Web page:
Writing novelizations of films must be a special challenge, especially when the film has the blockbuster potential of a franchise installment like Terminator Salvation. If the book is published in advance of the film, which only makes sense, it spoils the plot and gives away the ending. If the book deviates significantly from the script, it isn’t a very true novelization.
Terminator Salvation, the novel, is actually two stories: there’s the struggle of the human resistance against single-minded killing machines; and then there’s the story of leaked endings, revisions and reshoots, and clandestine access codes. For all the breakneck, widescreen-ready action of the latest man vs. machine story contained in the novel, the second tale may be even more interesting.
The new film represents a fresh start after the disappointing Terminator 3: Rise of the Machines, which had a similar stultifying effect on this franchise as Batman and Robin had on the Caped Crusader’s. (In a one-star review, The UK Critic called T3, “so bad, so unengaging [and] dog ugly unprofessional.”) Alan Dean Foster is an experienced hand at action/sci-fi movie novelizations and an apt choice for this revival attempt. He juggles the two primary plot lines competently, keeps the pace appropriately brisk, and provides enough characterization and detail to keep this from reading like a barely fleshed-out script.
Unlike the first three films, or the current Terminator: The Sarah Connor Chronicles TV series, Terminator Salvation doesn’t involve time travel or warnings from the future, but is set in a near future after Judgment Day, the machine-orchestrated nuclear holocaust. An adult John Connor is now married to Kate and a leader in the resistance against the machines’ relentless campaign of human extinction. The other main plot follows Marcus Wright, a Death Row inmate as the book opens, who lacks memory of anything since his lethal injection, but has apparently gained some inexplicable new abilities (not the least of which being, you know, surviving lethal injection). Wright encounters teenaged Kyle Reese and a young mute girl, Star, and the three survive harrowing encounters with the machines by learning to trust and rely on each other.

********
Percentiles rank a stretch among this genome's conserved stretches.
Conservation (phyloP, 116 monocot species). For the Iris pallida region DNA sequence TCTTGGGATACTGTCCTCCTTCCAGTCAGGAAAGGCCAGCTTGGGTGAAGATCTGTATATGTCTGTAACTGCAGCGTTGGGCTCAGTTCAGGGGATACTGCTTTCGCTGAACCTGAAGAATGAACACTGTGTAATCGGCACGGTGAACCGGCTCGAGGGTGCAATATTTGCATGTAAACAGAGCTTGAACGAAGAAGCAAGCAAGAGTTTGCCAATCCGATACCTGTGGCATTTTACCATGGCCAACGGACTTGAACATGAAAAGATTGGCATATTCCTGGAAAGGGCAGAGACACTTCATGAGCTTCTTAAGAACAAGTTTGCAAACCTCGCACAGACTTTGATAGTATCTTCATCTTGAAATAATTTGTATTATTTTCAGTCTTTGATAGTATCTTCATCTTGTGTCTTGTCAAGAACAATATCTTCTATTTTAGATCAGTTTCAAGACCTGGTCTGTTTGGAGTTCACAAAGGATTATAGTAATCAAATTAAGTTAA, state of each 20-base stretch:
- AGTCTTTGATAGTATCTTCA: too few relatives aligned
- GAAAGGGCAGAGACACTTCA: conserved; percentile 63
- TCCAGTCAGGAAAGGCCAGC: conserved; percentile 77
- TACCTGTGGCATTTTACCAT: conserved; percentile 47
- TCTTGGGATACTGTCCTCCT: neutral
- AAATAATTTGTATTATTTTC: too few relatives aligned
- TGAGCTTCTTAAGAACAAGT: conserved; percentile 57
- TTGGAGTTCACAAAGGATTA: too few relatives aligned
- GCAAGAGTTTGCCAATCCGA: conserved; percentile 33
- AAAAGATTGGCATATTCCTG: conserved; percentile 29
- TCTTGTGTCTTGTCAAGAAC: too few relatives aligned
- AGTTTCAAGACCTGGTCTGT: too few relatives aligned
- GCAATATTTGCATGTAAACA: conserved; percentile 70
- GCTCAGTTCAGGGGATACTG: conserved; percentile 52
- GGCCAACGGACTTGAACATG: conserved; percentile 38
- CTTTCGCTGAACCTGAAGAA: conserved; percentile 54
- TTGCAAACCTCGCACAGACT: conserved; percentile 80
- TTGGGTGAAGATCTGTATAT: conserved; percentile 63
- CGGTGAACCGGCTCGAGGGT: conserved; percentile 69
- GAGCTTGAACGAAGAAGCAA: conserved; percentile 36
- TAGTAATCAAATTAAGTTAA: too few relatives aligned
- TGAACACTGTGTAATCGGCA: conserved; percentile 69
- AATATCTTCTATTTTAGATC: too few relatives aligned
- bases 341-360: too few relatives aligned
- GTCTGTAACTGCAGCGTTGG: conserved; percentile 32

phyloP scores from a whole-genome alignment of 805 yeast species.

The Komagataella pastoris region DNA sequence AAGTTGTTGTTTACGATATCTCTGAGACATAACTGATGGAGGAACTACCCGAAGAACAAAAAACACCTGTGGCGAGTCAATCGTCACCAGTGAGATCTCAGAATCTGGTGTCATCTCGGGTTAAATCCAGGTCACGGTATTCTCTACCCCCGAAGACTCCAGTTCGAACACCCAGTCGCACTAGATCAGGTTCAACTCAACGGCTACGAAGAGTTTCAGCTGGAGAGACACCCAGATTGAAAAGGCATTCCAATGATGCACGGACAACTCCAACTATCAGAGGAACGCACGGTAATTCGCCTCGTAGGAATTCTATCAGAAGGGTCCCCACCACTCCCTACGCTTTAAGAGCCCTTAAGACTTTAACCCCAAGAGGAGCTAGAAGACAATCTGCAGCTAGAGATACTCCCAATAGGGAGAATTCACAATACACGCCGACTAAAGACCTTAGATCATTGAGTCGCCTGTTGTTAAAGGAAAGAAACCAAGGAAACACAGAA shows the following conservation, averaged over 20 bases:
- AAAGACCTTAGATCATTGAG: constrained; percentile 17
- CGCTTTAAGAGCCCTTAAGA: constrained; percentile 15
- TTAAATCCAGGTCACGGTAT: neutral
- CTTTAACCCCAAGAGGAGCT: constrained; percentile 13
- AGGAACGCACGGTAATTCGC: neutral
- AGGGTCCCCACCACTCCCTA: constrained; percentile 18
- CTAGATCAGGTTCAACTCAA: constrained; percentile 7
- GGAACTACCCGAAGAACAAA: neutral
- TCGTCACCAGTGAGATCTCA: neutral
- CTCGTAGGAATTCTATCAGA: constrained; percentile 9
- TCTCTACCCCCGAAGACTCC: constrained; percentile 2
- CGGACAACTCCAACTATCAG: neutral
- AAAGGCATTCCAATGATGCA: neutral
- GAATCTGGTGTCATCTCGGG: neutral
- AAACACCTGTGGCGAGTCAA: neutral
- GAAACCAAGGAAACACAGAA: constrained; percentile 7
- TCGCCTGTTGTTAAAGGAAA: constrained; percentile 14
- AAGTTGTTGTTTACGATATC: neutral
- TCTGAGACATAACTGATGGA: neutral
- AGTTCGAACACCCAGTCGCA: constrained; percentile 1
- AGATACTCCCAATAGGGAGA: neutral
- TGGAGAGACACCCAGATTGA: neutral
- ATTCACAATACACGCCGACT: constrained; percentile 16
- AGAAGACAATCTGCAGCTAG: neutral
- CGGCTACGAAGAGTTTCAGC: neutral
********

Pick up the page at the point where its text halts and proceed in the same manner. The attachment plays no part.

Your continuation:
Although there isn’t much to the story apart from a series of clashes with new varieties of malevolent machines (and a few familiar models), leading to the climactic meeting of Connor, Wright, and Reese in Skynet Central, the Terminator’s stronghold, it adequately conveys the humans’ struggle to survive and prevail. And while it’s not quite The Road (Cormac McCarthy’s bleak, post-apocalyptic masterpiece, which director McG had the cast read to prepare for this movie), Foster does evoke the ruins of our civilization sufficiently to retain the cautionary tone that’s been part of the better stories in the franchise.
The question of what constitutes humanity is also raised repeatedly throughout the book, right up to the end. Which leads to the second story here, the one beyond the book’s covers. As might be expected, with the near-certainty of more Terminator films building on this story’s foundation, the novel ends inconclusively. What is unexpected is that the book, as published, likely ends differently than the movie, if the book can truly be said to have an ending.
About this time last year, a credible source leaked the film’s ending (one that numerous fans savaged in forum postings), and recent interviews with McG both verified the leaked ending and indicated a new ending was reshot. The leaked ending is nothing like the conclusion of the book.
After the last page of story in the Terminator Salvation is a message that an “alternate” ending would be available, using the included secret access code, on publisher Titan Books’ Web site on May 21, the day the film is released. (If the length of time it took to successfully access Titan Books’ site in the early morning hours of May 21 is any indication, the code was a widely-known secret.)
The “alternate” ending runs roughly 23 pages, and is more accurately an ending, as the story continues beyond where the book ends to a conclusion that has similarities to the film’s leaked ending, but is entirely opposite in tone. It won’t be surprising if the Web-only ending is, in fact, identical to the movie’s, given the lengths Warner Brothers and Titan went to protect it. And, while the subterfuge was entertaining, publishing books minus their conclusions is probably not a trend we should encourage.